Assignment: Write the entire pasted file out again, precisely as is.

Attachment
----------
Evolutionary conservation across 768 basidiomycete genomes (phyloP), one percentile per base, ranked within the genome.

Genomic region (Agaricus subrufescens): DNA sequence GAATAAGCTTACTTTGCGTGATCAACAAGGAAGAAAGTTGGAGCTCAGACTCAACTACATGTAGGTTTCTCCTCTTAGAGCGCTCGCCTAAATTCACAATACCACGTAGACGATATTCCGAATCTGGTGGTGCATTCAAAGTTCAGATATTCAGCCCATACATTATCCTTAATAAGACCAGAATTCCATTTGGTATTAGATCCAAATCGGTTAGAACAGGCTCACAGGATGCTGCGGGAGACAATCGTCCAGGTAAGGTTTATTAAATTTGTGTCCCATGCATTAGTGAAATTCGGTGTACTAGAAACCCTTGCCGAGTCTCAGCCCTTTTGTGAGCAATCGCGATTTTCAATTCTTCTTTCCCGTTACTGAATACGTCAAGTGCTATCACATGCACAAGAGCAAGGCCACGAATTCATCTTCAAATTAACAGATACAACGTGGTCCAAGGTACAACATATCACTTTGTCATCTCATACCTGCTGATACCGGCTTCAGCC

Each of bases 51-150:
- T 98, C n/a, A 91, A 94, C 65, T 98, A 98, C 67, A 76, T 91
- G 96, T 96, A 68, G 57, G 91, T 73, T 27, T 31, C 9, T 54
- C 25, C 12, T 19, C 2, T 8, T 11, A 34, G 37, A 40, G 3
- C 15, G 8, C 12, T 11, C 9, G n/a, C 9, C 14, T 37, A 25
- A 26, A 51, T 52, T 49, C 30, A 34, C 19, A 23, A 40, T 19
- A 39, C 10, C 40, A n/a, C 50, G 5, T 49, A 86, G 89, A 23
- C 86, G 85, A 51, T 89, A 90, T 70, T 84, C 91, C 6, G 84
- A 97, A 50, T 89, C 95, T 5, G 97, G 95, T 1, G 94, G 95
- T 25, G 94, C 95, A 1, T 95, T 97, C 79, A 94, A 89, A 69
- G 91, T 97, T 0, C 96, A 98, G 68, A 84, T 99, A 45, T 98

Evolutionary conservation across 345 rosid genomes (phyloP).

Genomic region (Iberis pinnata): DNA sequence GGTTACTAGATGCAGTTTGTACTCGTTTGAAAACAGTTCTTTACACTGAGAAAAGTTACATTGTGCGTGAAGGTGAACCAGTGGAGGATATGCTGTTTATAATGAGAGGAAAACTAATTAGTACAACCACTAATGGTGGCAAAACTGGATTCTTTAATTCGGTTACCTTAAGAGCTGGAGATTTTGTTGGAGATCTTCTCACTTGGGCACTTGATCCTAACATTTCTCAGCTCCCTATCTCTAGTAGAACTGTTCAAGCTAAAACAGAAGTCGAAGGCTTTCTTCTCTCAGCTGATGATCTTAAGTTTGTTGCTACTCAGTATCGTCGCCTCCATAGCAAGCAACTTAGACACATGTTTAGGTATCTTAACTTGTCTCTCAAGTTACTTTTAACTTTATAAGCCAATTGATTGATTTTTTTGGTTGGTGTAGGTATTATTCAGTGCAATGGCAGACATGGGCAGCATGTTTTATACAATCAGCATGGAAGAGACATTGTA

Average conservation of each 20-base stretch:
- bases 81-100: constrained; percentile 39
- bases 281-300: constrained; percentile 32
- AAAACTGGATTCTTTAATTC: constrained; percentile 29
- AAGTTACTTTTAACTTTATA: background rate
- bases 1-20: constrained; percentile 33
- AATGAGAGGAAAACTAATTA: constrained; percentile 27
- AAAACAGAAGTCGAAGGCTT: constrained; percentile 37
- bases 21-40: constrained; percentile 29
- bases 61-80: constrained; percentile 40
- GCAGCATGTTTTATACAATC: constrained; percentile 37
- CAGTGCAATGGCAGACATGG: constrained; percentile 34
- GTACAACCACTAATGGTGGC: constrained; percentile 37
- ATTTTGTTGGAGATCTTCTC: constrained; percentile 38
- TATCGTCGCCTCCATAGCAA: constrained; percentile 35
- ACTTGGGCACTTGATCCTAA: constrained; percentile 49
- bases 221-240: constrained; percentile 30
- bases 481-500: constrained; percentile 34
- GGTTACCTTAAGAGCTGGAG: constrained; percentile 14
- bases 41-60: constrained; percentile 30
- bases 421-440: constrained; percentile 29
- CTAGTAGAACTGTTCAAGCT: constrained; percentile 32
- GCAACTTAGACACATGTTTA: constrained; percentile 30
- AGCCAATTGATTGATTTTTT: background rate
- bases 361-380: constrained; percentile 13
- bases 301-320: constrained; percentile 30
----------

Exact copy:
Evolutionary conservation across 768 basidiomycete genomes (phyloP), one percentile per base, ranked within the genome.

Genomic region (Agaricus subrufescens): DNA sequence GAATAAGCTTACTTTGCGTGATCAACAAGGAAGAAAGTTGGAGCTCAGACTCAACTACATGTAGGTTTCTCCTCTTAGAGCGCTCGCCTAAATTCACAATACCACGTAGACGATATTCCGAATCTGGTGGTGCATTCAAAGTTCAGATATTCAGCCCATACATTATCCTTAATAAGACCAGAATTCCATTTGGTATTAGATCCAAATCGGTTAGAACAGGCTCACAGGATGCTGCGGGAGACAATCGTCCAGGTAAGGTTTATTAAATTTGTGTCCCATGCATTAGTGAAATTCGGTGTACTAGAAACCCTTGCCGAGTCTCAGCCCTTTTGTGAGCAATCGCGATTTTCAATTCTTCTTTCCCGTTACTGAATACGTCAAGTGCTATCACATGCACAAGAGCAAGGCCACGAATTCATCTTCAAATTAACAGATACAACGTGGTCCAAGGTACAACATATCACTTTGTCATCTCATACCTGCTGATACCGGCTTCAGCC

Each of bases 51-150:
- T 98, C n/a, A 91, A 94, C 65, T 98, A 98, C 67, A 76, T 91
- G 96, T 96, A 68, G 57, G 91, T 73, T 27, T 31, C 9, T 54
- C 25, C 12, T 19, C 2, T 8, T 11, A 34, G 37, A 40, G 3
- C 15, G 8, C 12, T 11, C 9, G n/a, C 9, C 14, T 37, A 25
- A 26, A 51, T 52, T 49, C 30, A 34, C 19, A 23, A 40, T 19
- A 39, C 10, C 40, A n/a, C 50, G 5, T 49, A 86, G 89, A 23
- C 86, G 85, A 51, T 89, A 90, T 70, T 84, C 91, C 6, G 84
- A 97, A 50, T 89, C 95, T 5, G 97, G 95, T 1, G 94, G 95
- T 25, G 94, C 95, A 1, T 95, T 97, C 79, A 94, A 89, A 69
- G 91, T 97, T 0, C 96, A 98, G 68, A 84, T 99, A 45, T 98

Evolutionary conservation across 345 rosid genomes (phyloP).

Genomic region (Iberis pinnata): DNA sequence GGTTACTAGATGCAGTTTGTACTCGTTTGAAAACAGTTCTTTACACTGAGAAAAGTTACATTGTGCGTGAAGGTGAACCAGTGGAGGATATGCTGTTTATAATGAGAGGAAAACTAATTAGTACAACCACTAATGGTGGCAAAACTGGATTCTTTAATTCGGTTACCTTAAGAGCTGGAGATTTTGTTGGAGATCTTCTCACTTGGGCACTTGATCCTAACATTTCTCAGCTCCCTATCTCTAGTAGAACTGTTCAAGCTAAAACAGAAGTCGAAGGCTTTCTTCTCTCAGCTGATGATCTTAAGTTTGTTGCTACTCAGTATCGTCGCCTCCATAGCAAGCAACTTAGACACATGTTTAGGTATCTTAACTTGTCTCTCAAGTTACTTTTAACTTTATAAGCCAATTGATTGATTTTTTTGGTTGGTGTAGGTATTATTCAGTGCAATGGCAGACATGGGCAGCATGTTTTATACAATCAGCATGGAAGAGACATTGTA

Average conservation of each 20-base stretch:
- bases 81-100: constrained; percentile 39
- bases 281-300: constrained; percentile 32
- AAAACTGGATTCTTTAATTC: constrained; percentile 29
- AAGTTACTTTTAACTTTATA: background rate
- bases 1-20: constrained; percentile 33
- AATGAGAGGAAAACTAATTA: constrained; percentile 27
- AAAACAGAAGTCGAAGGCTT: constrained; percentile 37
- bases 21-40: constrained; percentile 29
- bases 61-80: constrained; percentile 40
- GCAGCATGTTTTATACAATC: constrained; percentile 37
- CAGTGCAATGGCAGACATGG: constrained; percentile 34
- GTACAACCACTAATGGTGGC: constrained; percentile 37
- ATTTTGTTGGAGATCTTCTC: constrained; percentile 38
- TATCGTCGCCTCCATAGCAA: constrained; percentile 35
- ACTTGGGCACTTGATCCTAA: constrained; percentile 49
- bases 221-240: constrained; percentile 30
- bases 481-500: constrained; percentile 34
- GGTTACCTTAAGAGCTGGAG: constrained; percentile 14
- bases 41-60: constrained; percentile 30
- bases 421-440: constrained; percentile 29
- CTAGTAGAACTGTTCAAGCT: constrained; percentile 32
- GCAACTTAGACACATGTTTA: constrained; percentile 30
- AGCCAATTGATTGATTTTTT: background rate
- bases 361-380: constrained; percentile 13
- bases 301-320: constrained; percentile 30